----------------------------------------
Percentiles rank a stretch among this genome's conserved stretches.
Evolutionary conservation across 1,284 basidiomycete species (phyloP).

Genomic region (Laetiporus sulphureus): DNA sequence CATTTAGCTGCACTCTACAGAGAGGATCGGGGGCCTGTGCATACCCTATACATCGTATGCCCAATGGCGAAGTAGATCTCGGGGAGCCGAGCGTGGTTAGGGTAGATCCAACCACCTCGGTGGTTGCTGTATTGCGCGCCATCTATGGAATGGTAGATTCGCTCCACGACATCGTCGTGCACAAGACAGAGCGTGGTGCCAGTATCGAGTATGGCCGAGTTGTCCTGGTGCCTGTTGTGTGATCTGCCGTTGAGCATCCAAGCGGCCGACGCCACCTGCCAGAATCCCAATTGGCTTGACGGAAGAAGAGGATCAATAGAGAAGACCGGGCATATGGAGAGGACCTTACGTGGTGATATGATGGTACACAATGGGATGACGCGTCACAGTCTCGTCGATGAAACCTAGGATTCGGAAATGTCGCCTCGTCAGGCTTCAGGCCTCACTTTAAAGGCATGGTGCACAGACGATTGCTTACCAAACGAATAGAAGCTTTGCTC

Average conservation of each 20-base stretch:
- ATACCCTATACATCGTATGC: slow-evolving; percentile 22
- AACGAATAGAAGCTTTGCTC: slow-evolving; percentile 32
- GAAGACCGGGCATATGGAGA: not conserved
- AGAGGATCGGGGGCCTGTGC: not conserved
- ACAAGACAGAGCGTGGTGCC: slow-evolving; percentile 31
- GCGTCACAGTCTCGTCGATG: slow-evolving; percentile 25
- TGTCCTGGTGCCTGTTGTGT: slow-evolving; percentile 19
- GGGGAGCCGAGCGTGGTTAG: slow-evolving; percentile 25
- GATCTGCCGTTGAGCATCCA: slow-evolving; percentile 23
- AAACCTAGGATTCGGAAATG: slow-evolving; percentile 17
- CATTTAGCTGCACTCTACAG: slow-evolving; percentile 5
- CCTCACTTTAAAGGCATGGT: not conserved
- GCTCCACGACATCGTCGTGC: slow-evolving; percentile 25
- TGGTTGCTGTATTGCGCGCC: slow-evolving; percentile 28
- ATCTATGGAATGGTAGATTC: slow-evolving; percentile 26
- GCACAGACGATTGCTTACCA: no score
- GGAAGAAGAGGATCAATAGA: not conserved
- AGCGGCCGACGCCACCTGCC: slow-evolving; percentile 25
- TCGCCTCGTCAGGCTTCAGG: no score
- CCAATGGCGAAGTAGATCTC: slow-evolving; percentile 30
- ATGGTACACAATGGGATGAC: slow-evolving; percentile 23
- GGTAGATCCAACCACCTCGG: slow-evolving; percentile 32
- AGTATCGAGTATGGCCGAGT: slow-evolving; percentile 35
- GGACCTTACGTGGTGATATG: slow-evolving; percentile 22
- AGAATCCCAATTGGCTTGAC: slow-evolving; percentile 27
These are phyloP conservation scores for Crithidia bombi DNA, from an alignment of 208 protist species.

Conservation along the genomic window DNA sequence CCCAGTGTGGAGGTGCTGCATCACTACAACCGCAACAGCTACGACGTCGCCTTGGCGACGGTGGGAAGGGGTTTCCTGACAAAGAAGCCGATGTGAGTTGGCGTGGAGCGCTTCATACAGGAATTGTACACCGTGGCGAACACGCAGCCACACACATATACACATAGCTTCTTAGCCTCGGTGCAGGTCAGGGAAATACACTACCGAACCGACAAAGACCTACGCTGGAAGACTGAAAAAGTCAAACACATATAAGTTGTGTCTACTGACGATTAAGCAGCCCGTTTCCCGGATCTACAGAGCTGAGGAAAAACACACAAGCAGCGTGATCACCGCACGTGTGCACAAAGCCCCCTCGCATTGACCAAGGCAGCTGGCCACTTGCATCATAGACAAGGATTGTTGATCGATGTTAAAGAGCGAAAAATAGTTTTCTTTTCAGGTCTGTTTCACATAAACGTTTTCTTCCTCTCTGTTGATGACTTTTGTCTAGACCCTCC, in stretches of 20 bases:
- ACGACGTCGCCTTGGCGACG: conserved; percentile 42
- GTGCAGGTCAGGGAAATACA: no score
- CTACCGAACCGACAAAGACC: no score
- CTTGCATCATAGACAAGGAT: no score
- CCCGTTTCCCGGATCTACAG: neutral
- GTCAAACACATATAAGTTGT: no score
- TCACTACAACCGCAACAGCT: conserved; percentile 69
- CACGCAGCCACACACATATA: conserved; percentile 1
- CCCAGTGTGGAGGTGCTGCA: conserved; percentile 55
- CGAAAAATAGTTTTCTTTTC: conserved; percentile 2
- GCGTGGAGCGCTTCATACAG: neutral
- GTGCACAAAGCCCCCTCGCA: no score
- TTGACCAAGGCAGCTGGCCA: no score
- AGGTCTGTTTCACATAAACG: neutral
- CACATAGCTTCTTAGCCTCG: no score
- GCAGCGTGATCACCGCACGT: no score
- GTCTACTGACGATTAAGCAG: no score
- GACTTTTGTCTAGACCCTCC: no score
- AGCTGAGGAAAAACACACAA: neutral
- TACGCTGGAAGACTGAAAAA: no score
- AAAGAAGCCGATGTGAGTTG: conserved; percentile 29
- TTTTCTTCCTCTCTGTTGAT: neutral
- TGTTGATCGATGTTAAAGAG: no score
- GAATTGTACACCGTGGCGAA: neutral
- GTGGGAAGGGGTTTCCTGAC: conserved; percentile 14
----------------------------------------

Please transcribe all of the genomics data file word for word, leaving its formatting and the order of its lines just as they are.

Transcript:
Percentiles rank a stretch among this genome's conserved stretches.
Evolutionary conservation across 1,284 basidiomycete species (phyloP).

Genomic region (Laetiporus sulphureus): DNA sequence CATTTAGCTGCACTCTACAGAGAGGATCGGGGGCCTGTGCATACCCTATACATCGTATGCCCAATGGCGAAGTAGATCTCGGGGAGCCGAGCGTGGTTAGGGTAGATCCAACCACCTCGGTGGTTGCTGTATTGCGCGCCATCTATGGAATGGTAGATTCGCTCCACGACATCGTCGTGCACAAGACAGAGCGTGGTGCCAGTATCGAGTATGGCCGAGTTGTCCTGGTGCCTGTTGTGTGATCTGCCGTTGAGCATCCAAGCGGCCGACGCCACCTGCCAGAATCCCAATTGGCTTGACGGAAGAAGAGGATCAATAGAGAAGACCGGGCATATGGAGAGGACCTTACGTGGTGATATGATGGTACACAATGGGATGACGCGTCACAGTCTCGTCGATGAAACCTAGGATTCGGAAATGTCGCCTCGTCAGGCTTCAGGCCTCACTTTAAAGGCATGGTGCACAGACGATTGCTTACCAAACGAATAGAAGCTTTGCTC

Average conservation of each 20-base stretch:
- ATACCCTATACATCGTATGC: slow-evolving; percentile 22
- AACGAATAGAAGCTTTGCTC: slow-evolving; percentile 32
- GAAGACCGGGCATATGGAGA: not conserved
- AGAGGATCGGGGGCCTGTGC: not conserved
- ACAAGACAGAGCGTGGTGCC: slow-evolving; percentile 31
- GCGTCACAGTCTCGTCGATG: slow-evolving; percentile 25
- TGTCCTGGTGCCTGTTGTGT: slow-evolving; percentile 19
- GGGGAGCCGAGCGTGGTTAG: slow-evolving; percentile 25
- GATCTGCCGTTGAGCATCCA: slow-evolving; percentile 23
- AAACCTAGGATTCGGAAATG: slow-evolving; percentile 17
- CATTTAGCTGCACTCTACAG: slow-evolving; percentile 5
- CCTCACTTTAAAGGCATGGT: not conserved
- GCTCCACGACATCGTCGTGC: slow-evolving; percentile 25
- TGGTTGCTGTATTGCGCGCC: slow-evolving; percentile 28
- ATCTATGGAATGGTAGATTC: slow-evolving; percentile 26
- GCACAGACGATTGCTTACCA: no score
- GGAAGAAGAGGATCAATAGA: not conserved
- AGCGGCCGACGCCACCTGCC: slow-evolving; percentile 25
- TCGCCTCGTCAGGCTTCAGG: no score
- CCAATGGCGAAGTAGATCTC: slow-evolving; percentile 30
- ATGGTACACAATGGGATGAC: slow-evolving; percentile 23
- GGTAGATCCAACCACCTCGG: slow-evolving; percentile 32
- AGTATCGAGTATGGCCGAGT: slow-evolving; percentile 35
- GGACCTTACGTGGTGATATG: slow-evolving; percentile 22
- AGAATCCCAATTGGCTTGAC: slow-evolving; percentile 27
These are phyloP conservation scores for Crithidia bombi DNA, from an alignment of 208 protist species.

Conservation along the genomic window DNA sequence CCCAGTGTGGAGGTGCTGCATCACTACAACCGCAACAGCTACGACGTCGCCTTGGCGACGGTGGGAAGGGGTTTCCTGACAAAGAAGCCGATGTGAGTTGGCGTGGAGCGCTTCATACAGGAATTGTACACCGTGGCGAACACGCAGCCACACACATATACACATAGCTTCTTAGCCTCGGTGCAGGTCAGGGAAATACACTACCGAACCGACAAAGACCTACGCTGGAAGACTGAAAAAGTCAAACACATATAAGTTGTGTCTACTGACGATTAAGCAGCCCGTTTCCCGGATCTACAGAGCTGAGGAAAAACACACAAGCAGCGTGATCACCGCACGTGTGCACAAAGCCCCCTCGCATTGACCAAGGCAGCTGGCCACTTGCATCATAGACAAGGATTGTTGATCGATGTTAAAGAGCGAAAAATAGTTTTCTTTTCAGGTCTGTTTCACATAAACGTTTTCTTCCTCTCTGTTGATGACTTTTGTCTAGACCCTCC, in stretches of 20 bases:
- ACGACGTCGCCTTGGCGACG: conserved; percentile 42
- GTGCAGGTCAGGGAAATACA: no score
- CTACCGAACCGACAAAGACC: no score
- CTTGCATCATAGACAAGGAT: no score
- CCCGTTTCCCGGATCTACAG: neutral
- GTCAAACACATATAAGTTGT: no score
- TCACTACAACCGCAACAGCT: conserved; percentile 69
- CACGCAGCCACACACATATA: conserved; percentile 1
- CCCAGTGTGGAGGTGCTGCA: conserved; percentile 55
- CGAAAAATAGTTTTCTTTTC: conserved; percentile 2
- GCGTGGAGCGCTTCATACAG: neutral
- GTGCACAAAGCCCCCTCGCA: no score
- TTGACCAAGGCAGCTGGCCA: no score
- AGGTCTGTTTCACATAAACG: neutral
- CACATAGCTTCTTAGCCTCG: no score
- GCAGCGTGATCACCGCACGT: no score
- GTCTACTGACGATTAAGCAG: no score
- GACTTTTGTCTAGACCCTCC: no score
- AGCTGAGGAAAAACACACAA: neutral
- TACGCTGGAAGACTGAAAAA: no score
- AAAGAAGCCGATGTGAGTTG: conserved; percentile 29
- TTTTCTTCCTCTCTGTTGAT: neutral
- TGTTGATCGATGTTAAAGAG: no score
- GAATTGTACACCGTGGCGAA: neutral
- GTGGGAAGGGGTTTCCTGAC: conserved; percentile 14